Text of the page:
In order to solidify their new, current identity brought about with 2013’s return, Devil, the band has been taking a second look to update parts of Illuminate. “We’ve been playing the record as what the band is now – we aren’t trying to just regurgitate the same record. It’s still mostly the same, but we’re taking a few different approaches.” With this comes the potential of going too far, however. “Maybe we’ll add something here, extend this part there, play this part a bit differently, but we make sure to stay true to the original pieces, because that’s what the fans know and love. We don’t want kids coming out thinking we’ve changed everything on them.”

Changes or no changes, that doesn’t seem to be impeding fans’ interest, with the majority of the shows easily selling out. And when they show up, they’re being treated to a more prepared, refined Lydia. After spending the fall on the road opening for The Maine and Anberlin (on what would turn out to be one of the latter’s last tour runs, though Antelman assures that there was “nothing but positivity” coming from the Anberlin guys), Lydia gave 110% in preparing for their headlining anniversary, starting practices earlier than they would for a normal tour and practicing stricter, making sure to get everything right and give Illuminate the treatment it deserves. With some songs having not been played for a while (including “Sleep Well,” which he says has been great to play again), it makes sense to be paying extra attention to rehearsals.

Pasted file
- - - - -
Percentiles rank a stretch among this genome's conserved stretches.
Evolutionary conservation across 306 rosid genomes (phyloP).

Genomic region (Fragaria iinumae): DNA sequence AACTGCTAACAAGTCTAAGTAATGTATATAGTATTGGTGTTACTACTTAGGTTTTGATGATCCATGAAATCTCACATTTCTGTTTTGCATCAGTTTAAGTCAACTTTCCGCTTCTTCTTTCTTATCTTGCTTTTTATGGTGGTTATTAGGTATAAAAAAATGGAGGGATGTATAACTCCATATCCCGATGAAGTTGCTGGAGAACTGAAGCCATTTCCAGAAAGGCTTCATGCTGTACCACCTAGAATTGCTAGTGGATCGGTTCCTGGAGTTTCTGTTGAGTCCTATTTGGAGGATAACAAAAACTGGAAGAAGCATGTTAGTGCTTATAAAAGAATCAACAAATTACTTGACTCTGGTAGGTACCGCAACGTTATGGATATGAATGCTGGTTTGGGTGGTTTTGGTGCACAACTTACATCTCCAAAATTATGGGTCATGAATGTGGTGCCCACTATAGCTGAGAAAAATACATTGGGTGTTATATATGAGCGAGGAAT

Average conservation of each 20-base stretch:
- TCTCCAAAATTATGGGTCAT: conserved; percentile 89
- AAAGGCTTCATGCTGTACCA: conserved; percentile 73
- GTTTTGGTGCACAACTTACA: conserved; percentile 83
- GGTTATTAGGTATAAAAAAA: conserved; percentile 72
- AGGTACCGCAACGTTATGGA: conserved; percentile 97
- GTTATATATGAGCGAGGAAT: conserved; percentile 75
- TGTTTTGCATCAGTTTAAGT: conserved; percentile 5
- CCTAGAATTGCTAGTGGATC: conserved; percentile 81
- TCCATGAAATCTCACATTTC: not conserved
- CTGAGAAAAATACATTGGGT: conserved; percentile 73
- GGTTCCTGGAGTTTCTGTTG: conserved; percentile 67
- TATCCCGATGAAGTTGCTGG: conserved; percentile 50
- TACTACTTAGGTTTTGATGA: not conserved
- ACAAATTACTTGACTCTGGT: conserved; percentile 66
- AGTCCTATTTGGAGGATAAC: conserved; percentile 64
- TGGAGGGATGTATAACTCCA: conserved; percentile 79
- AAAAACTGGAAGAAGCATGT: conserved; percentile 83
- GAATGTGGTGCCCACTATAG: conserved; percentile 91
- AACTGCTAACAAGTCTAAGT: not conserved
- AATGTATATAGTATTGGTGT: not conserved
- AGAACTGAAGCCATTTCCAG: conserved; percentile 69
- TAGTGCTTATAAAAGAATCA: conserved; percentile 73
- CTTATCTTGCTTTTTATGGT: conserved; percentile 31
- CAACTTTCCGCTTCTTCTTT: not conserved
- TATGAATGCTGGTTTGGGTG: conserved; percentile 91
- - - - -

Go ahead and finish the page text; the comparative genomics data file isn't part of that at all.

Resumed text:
So, with proven support from the fanbase, what can we expect next from Lydia?

“There’s been a lot of writing going on,” Antelman laughs, “we’re always writing, so we’ll take a few months off and really dive into the new music. We’re going to work on finishing up a new album, and hopefully we can get it out by the fall.”

And as if new music wasn’t good enough news, after a lengthy struggle over recording rights, the band recently revealed that Illuminate will finally be given a wax treatment in the near future.

After spending some time away, Lydia came back in full force and have been steadily regaining their footing within the music world. Since their return, it’s been a stretch of successful opening spots, a new record, a massive headlining tour in support of their definitive record, and the promise of even more new music on the horizon.